When pressed by Socrates to admit that "the most confident are the most courageous" and thus that wisdom is courage, Protagoras makes a stand and reminds Socrates that "When I was asked if the courageous are confident, I agreed. I was not asked if the confident are courageous. If you had asked me that, I would have said, 'Not all of them.'" (350c) The typical word games that lead most of Socrates' interlocutors to their doom are not enough to trap Protagoras. Earlier in the dialogue Protagoras seems to view the event as a 'contest' and while Socrates does not share that view, it does seem that during this interchange it is a reasonable view that the participants are somewhat evenly matched.
Protagoras had previously briefly succeeded in persuading Socrates to engage in poetic interpretation (339a-349a). That attempt ended in a demonstration of the difficulties in determining the truth when the speaker (in this case the Poet) was not present. The return to the dialogue offered more success through engaging in the dialectical method. However, we still did not seem to be making much progress toward an answer to the question of whether virtue is teachable.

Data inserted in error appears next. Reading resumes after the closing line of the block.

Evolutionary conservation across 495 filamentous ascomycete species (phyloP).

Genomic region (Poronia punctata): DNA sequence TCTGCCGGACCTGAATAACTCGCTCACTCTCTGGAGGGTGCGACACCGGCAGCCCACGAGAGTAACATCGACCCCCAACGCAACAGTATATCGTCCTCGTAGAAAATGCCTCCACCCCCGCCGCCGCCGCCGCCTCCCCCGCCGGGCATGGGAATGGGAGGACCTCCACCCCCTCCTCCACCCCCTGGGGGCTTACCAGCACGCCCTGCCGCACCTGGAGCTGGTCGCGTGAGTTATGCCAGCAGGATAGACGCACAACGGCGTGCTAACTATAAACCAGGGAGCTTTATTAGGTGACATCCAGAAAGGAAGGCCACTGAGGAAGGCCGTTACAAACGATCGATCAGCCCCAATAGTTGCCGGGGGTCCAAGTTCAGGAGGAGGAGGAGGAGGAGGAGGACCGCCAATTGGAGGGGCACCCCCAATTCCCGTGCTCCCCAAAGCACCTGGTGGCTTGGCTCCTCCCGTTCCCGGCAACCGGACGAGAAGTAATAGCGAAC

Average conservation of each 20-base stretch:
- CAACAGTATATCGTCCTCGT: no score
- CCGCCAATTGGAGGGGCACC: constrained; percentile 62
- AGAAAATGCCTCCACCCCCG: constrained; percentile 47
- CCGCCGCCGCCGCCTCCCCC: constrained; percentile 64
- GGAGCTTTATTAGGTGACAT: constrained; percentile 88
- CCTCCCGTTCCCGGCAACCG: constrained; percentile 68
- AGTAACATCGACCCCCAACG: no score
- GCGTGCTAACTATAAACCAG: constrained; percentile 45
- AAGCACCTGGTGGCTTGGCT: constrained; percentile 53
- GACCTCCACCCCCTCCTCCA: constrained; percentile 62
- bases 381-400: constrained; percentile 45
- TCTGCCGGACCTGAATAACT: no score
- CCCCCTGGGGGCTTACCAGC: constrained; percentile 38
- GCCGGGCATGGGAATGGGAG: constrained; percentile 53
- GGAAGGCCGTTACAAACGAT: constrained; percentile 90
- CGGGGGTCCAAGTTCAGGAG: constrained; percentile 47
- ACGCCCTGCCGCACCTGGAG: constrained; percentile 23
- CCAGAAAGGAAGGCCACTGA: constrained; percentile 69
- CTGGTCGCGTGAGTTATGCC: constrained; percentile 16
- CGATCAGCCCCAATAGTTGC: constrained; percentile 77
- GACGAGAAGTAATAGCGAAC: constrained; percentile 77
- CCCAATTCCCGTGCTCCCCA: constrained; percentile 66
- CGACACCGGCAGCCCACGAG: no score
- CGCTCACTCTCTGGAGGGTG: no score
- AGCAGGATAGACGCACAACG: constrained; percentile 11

Protagoras by Plato. Stanley Lombardo & Karen Bell, trans. Hackett Publishing, Indianapolis. 1992.

Sunday, June 01, 2008

Pudd'nhead Wilson

Few things are harder to put up with than the annoyance of a good example. - Pudd'nhead Wilson's Calendar